This is the second in a series of regular monthly updates exploring the intersection of ecosocialism and ICT. In it I look at the problems of digital capitalism and positive actions we can support now that embody digital ecosocialism. I also explore readings and thoughts on the theoretical side of things, particularly with an eye on transition: how we get from (digital) capitalism to (digital) ecosocialism.
Interested to learn more what Bridle means when he refers to an ecology of technology.
We can’t afford rooftop solar so really nice to be part of a shared solar project. I put a bit of money into Bristol Energy Cooperative before but I don’t actually live there so don’t get the benefit of the energy produced, unlike this Ripple one.
Hope Ripple they do another wind farm project soon, would like to get in on that.
All solicitors’ letters should involve cod superhero/supervillain nomenclature, it really spices them up.
The media has made much of one recent example: a startup company heating public swimming pools with the excess heat from small, local data centres that process machine learning and artificial intelligence. At face value, the story of the ‘digital boiler’ is fun, innovative and feels like positive action. But in the face of catastrophic climate change, driven by capitalism and aided and abetted by the Big Five tech companies (Alphabet, Apple, Amazon, Meta, Microsoft), is this kind of activity enough? Commenting on the inadequacy of dislocated, parochial attempts to challenge capitalism, Jodi Dean famously remarked: “Goldman Sachs doesn’t care if you raise chickens”. Relocating this sentiment to the capital-driven digitalization of the world, we can ask: “Does Amazon care how you heat swimming pools?”
The IPCC is unequivocal as to the cause of the crises of our times: human activity. We are altering the planet to such a degree that the change has been proposed as its own geological epoch: the Anthropocene. Others hone this further, asserting that it is not the presence of humans per se that is the cause, but the very particular configuration of our recent history: capitalism and growth. We are in the Capitalocene, and only an alternative to capitalism will get us out of it.
In all of this, one of the sectors with a major role to play is ICT. Computing and communication devices are now integral to our society – from our phones to our computers to the servers and the global infrastructure that networks them together. ICT has a significant environmental impact of its own through the lifecycle of its physical devices, but also an enabling and structural effect on the impact of other sectors and society in general. ICT plays a huge role in how the world operates.
Unfortunately, much of ICT has been captured for capitalist ends. Big Tech corporations are some of the largest in the world. They represent the majority of companies to have ever attained over $1 trillion in market capitalization, and they have resulted in “an intensification of labour and environmental exploitation on a planetary scale“. The paradigm of digital capitalism needs to be challenged and reversed if we are to stand a chance of combatting climate change. What can challenge its dominance?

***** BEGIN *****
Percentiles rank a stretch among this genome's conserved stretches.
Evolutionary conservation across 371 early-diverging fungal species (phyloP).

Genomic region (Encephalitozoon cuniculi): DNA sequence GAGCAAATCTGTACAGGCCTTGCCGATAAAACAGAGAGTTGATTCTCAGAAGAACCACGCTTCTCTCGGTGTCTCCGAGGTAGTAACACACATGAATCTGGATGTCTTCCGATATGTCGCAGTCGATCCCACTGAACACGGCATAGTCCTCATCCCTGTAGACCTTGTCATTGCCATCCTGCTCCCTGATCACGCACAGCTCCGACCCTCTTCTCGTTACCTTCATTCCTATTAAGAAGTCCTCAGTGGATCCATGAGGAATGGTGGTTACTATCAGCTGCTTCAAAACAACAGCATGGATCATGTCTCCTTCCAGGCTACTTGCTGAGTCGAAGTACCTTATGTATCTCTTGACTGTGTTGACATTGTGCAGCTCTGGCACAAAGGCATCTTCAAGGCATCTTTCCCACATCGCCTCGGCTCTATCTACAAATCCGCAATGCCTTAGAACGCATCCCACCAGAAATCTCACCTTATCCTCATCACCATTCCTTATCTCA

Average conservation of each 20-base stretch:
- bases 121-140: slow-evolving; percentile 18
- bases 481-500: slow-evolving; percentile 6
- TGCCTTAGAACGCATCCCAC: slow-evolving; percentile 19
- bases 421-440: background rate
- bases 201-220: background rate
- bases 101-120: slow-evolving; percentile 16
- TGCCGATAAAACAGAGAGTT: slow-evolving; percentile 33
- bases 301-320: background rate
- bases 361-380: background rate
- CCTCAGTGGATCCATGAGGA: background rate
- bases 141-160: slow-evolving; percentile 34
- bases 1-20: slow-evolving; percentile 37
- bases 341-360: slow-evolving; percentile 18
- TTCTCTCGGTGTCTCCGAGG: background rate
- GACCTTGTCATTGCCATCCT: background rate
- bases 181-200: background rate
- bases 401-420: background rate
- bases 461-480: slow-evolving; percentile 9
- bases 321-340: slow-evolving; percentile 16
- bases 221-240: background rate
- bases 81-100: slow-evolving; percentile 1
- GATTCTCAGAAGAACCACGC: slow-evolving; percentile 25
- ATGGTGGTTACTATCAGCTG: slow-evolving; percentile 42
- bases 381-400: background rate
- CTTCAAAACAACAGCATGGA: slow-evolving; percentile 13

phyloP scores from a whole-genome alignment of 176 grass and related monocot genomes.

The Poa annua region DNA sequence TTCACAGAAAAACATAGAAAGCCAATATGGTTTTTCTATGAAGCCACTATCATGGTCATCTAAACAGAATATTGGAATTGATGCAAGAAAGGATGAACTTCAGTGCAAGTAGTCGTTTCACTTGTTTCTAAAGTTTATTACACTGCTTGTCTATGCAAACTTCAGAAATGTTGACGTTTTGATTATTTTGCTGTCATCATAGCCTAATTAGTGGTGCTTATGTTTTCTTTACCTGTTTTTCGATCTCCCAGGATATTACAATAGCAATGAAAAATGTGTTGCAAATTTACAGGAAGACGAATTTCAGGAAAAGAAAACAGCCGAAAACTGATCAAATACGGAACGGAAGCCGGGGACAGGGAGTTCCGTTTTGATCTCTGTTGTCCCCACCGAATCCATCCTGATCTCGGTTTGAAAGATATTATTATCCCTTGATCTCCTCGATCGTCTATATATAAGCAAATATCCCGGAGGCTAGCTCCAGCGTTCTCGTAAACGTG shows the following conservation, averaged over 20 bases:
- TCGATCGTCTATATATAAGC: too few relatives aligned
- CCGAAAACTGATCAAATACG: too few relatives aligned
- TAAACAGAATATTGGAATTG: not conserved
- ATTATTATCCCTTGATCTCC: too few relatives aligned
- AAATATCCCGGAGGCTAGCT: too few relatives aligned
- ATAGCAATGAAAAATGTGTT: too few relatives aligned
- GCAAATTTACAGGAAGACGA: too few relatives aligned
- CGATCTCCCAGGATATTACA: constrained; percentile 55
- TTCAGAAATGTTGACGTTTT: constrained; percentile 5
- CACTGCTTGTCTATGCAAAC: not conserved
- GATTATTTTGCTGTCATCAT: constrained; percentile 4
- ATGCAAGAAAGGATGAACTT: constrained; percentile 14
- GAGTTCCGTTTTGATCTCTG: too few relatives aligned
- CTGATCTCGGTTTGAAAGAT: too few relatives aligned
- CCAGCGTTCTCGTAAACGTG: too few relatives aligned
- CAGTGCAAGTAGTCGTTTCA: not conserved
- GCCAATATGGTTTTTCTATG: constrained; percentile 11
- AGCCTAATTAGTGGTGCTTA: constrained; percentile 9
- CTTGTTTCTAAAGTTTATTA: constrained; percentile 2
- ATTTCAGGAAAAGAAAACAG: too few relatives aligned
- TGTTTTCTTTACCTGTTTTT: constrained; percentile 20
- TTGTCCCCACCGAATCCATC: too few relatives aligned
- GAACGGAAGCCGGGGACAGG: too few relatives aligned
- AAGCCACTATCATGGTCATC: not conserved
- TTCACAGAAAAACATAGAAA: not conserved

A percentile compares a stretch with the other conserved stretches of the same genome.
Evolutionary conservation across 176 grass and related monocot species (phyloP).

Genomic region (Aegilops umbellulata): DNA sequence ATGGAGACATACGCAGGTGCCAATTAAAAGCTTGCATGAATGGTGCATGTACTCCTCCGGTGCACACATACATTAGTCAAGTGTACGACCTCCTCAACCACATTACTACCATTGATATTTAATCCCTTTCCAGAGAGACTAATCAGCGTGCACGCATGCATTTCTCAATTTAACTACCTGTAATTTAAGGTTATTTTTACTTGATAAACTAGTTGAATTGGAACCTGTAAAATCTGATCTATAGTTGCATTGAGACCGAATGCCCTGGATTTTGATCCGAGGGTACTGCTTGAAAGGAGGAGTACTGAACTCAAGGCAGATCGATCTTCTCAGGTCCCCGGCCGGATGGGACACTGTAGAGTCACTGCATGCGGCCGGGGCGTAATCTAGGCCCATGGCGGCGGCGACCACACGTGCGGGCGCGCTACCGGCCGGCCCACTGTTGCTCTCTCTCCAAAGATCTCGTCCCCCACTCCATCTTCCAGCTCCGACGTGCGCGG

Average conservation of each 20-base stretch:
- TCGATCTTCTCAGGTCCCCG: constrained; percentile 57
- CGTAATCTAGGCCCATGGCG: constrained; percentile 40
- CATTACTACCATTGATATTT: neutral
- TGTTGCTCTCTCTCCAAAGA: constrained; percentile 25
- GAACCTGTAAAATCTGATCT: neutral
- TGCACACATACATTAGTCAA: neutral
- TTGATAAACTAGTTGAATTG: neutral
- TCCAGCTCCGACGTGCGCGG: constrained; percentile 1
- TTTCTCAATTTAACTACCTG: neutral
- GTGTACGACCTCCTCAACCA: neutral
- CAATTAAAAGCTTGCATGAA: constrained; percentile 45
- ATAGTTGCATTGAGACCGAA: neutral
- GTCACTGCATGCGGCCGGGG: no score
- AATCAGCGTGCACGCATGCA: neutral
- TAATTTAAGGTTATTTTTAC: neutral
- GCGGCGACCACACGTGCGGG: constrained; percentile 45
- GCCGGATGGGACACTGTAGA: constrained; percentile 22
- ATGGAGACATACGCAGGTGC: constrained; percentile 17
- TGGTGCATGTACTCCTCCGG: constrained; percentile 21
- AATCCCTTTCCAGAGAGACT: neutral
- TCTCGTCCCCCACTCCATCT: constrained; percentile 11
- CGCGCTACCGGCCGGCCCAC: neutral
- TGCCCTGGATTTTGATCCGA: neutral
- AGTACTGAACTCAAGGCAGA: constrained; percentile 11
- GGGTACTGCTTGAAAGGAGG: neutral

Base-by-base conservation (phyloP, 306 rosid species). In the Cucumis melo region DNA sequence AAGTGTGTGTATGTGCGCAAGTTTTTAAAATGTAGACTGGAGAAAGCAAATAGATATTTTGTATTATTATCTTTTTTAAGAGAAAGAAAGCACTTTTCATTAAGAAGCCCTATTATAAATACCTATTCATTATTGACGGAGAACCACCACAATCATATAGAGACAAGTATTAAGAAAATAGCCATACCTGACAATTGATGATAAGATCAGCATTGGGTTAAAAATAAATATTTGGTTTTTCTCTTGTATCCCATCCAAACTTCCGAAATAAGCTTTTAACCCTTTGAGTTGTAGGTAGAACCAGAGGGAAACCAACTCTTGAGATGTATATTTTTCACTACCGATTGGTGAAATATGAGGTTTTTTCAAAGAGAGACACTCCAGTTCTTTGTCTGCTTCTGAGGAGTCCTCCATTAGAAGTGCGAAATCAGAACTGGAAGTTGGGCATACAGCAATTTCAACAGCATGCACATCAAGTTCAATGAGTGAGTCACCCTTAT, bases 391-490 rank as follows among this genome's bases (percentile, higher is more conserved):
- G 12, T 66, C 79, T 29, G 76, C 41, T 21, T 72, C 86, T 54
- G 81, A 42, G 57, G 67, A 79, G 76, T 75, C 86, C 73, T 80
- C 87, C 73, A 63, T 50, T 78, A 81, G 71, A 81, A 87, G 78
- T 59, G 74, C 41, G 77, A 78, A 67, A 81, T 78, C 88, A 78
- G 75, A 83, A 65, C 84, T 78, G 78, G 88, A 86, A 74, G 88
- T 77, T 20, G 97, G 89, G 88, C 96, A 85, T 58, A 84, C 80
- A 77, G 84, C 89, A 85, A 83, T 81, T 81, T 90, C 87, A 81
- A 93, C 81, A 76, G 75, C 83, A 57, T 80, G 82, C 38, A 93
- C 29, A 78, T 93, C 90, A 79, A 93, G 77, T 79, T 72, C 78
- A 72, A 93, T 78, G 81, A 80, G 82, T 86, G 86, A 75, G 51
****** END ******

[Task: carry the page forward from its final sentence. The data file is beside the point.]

Sustainable development and the sustainable development goals are well-known organising principles that aim to put people and planet first. The field of ICT for sustainability (ICT4S) explores the principles of sustainable development as applied to ICT. Yet, as with sustainable development as a whole, there are various approaches to ICT4S, and the majority either sustain the status quo or offer only mild reforms – such as repurposing excess computational heat rather than questioning its presence in the first place. Much more transformative strategies are needed to make the changes that we need in the timeframe that we have.
On the radical end of the spectrum of sustainable development lies ecosocialism. It melds socialist and environmental politics, with a strong anti-colonial and anti-capitalist sentiment that moves beyond private profit to socially useful and ecocentric production. Digital ecosocialism is the extension of ecosocialist ideals into the digital realm. It is ICT that embeds the values of planetary stability, social equity and agency throughout the sector. Many of the building blocks are here already: for example libre software and creative commons licenses. Digital ecosocialism combines resistance and regulation with the building of alternatives. Examples of digital ecosocialism in action include the cultivation of platform cooperatives; the socialisation of physical infrastructure; federated and democratically governed social media platforms; the building of data commons; the right to repair; tech worker unions; and activism against the excesses of Big Tech.
Perhaps one day in a post-capitalist future community-run digital boilers will power municipal infrastructure, but right now Amazon does not care how we heat swimming pools. Big Tech will care about strike action and worker empowerment; campaigns against exploitative practices; the deconstruction of intellectual property laws; regulation against monopolistic practices and early obsolescence; technology appropriation for the common good, and digital degrowth. As concerned ICT workers we need to urgently agitate, organise and educate to foster digital ecosocialism.